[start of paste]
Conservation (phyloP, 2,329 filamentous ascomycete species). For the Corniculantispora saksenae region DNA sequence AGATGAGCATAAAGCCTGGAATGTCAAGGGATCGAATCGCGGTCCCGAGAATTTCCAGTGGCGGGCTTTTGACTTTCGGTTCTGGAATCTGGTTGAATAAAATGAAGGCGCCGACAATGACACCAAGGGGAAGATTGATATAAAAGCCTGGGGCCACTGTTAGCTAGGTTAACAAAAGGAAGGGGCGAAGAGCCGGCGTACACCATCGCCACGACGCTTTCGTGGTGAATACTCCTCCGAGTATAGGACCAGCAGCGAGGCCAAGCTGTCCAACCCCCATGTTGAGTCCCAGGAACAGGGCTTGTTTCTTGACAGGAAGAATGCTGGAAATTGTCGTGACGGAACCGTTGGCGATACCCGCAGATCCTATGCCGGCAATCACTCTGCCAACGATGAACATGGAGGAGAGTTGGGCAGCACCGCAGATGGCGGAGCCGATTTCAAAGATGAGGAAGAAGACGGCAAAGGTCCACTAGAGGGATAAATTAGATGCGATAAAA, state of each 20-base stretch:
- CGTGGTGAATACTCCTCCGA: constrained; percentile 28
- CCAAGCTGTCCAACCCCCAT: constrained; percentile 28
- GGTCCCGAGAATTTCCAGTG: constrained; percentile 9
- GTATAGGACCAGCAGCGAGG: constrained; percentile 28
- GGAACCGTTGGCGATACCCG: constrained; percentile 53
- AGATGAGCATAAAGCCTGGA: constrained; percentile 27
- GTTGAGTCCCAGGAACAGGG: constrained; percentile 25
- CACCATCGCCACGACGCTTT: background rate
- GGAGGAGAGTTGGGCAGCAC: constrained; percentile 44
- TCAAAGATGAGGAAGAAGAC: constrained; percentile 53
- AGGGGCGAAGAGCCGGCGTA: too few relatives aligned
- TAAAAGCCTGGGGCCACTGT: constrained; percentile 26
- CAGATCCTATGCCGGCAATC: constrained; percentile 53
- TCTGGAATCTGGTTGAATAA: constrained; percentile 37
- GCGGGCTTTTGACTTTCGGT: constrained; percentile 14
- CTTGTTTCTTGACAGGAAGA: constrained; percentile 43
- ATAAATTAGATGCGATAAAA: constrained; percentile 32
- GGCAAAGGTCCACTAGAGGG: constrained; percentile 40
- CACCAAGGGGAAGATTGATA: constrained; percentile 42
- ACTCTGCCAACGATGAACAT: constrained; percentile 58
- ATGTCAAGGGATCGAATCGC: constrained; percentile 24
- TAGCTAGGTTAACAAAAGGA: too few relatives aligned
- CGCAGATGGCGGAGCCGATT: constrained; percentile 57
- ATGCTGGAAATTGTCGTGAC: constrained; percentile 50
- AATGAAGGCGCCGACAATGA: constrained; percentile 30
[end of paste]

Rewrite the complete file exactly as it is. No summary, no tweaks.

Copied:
Conservation (phyloP, 2,329 filamentous ascomycete species). For the Corniculantispora saksenae region DNA sequence AGATGAGCATAAAGCCTGGAATGTCAAGGGATCGAATCGCGGTCCCGAGAATTTCCAGTGGCGGGCTTTTGACTTTCGGTTCTGGAATCTGGTTGAATAAAATGAAGGCGCCGACAATGACACCAAGGGGAAGATTGATATAAAAGCCTGGGGCCACTGTTAGCTAGGTTAACAAAAGGAAGGGGCGAAGAGCCGGCGTACACCATCGCCACGACGCTTTCGTGGTGAATACTCCTCCGAGTATAGGACCAGCAGCGAGGCCAAGCTGTCCAACCCCCATGTTGAGTCCCAGGAACAGGGCTTGTTTCTTGACAGGAAGAATGCTGGAAATTGTCGTGACGGAACCGTTGGCGATACCCGCAGATCCTATGCCGGCAATCACTCTGCCAACGATGAACATGGAGGAGAGTTGGGCAGCACCGCAGATGGCGGAGCCGATTTCAAAGATGAGGAAGAAGACGGCAAAGGTCCACTAGAGGGATAAATTAGATGCGATAAAA, state of each 20-base stretch:
- CGTGGTGAATACTCCTCCGA: constrained; percentile 28
- CCAAGCTGTCCAACCCCCAT: constrained; percentile 28
- GGTCCCGAGAATTTCCAGTG: constrained; percentile 9
- GTATAGGACCAGCAGCGAGG: constrained; percentile 28
- GGAACCGTTGGCGATACCCG: constrained; percentile 53
- AGATGAGCATAAAGCCTGGA: constrained; percentile 27
- GTTGAGTCCCAGGAACAGGG: constrained; percentile 25
- CACCATCGCCACGACGCTTT: background rate
- GGAGGAGAGTTGGGCAGCAC: constrained; percentile 44
- TCAAAGATGAGGAAGAAGAC: constrained; percentile 53
- AGGGGCGAAGAGCCGGCGTA: too few relatives aligned
- TAAAAGCCTGGGGCCACTGT: constrained; percentile 26
- CAGATCCTATGCCGGCAATC: constrained; percentile 53
- TCTGGAATCTGGTTGAATAA: constrained; percentile 37
- GCGGGCTTTTGACTTTCGGT: constrained; percentile 14
- CTTGTTTCTTGACAGGAAGA: constrained; percentile 43
- ATAAATTAGATGCGATAAAA: constrained; percentile 32
- GGCAAAGGTCCACTAGAGGG: constrained; percentile 40
- CACCAAGGGGAAGATTGATA: constrained; percentile 42
- ACTCTGCCAACGATGAACAT: constrained; percentile 58
- ATGTCAAGGGATCGAATCGC: constrained; percentile 24
- TAGCTAGGTTAACAAAAGGA: too few relatives aligned
- CGCAGATGGCGGAGCCGATT: constrained; percentile 57
- ATGCTGGAAATTGTCGTGAC: constrained; percentile 50
- AATGAAGGCGCCGACAATGA: constrained; percentile 30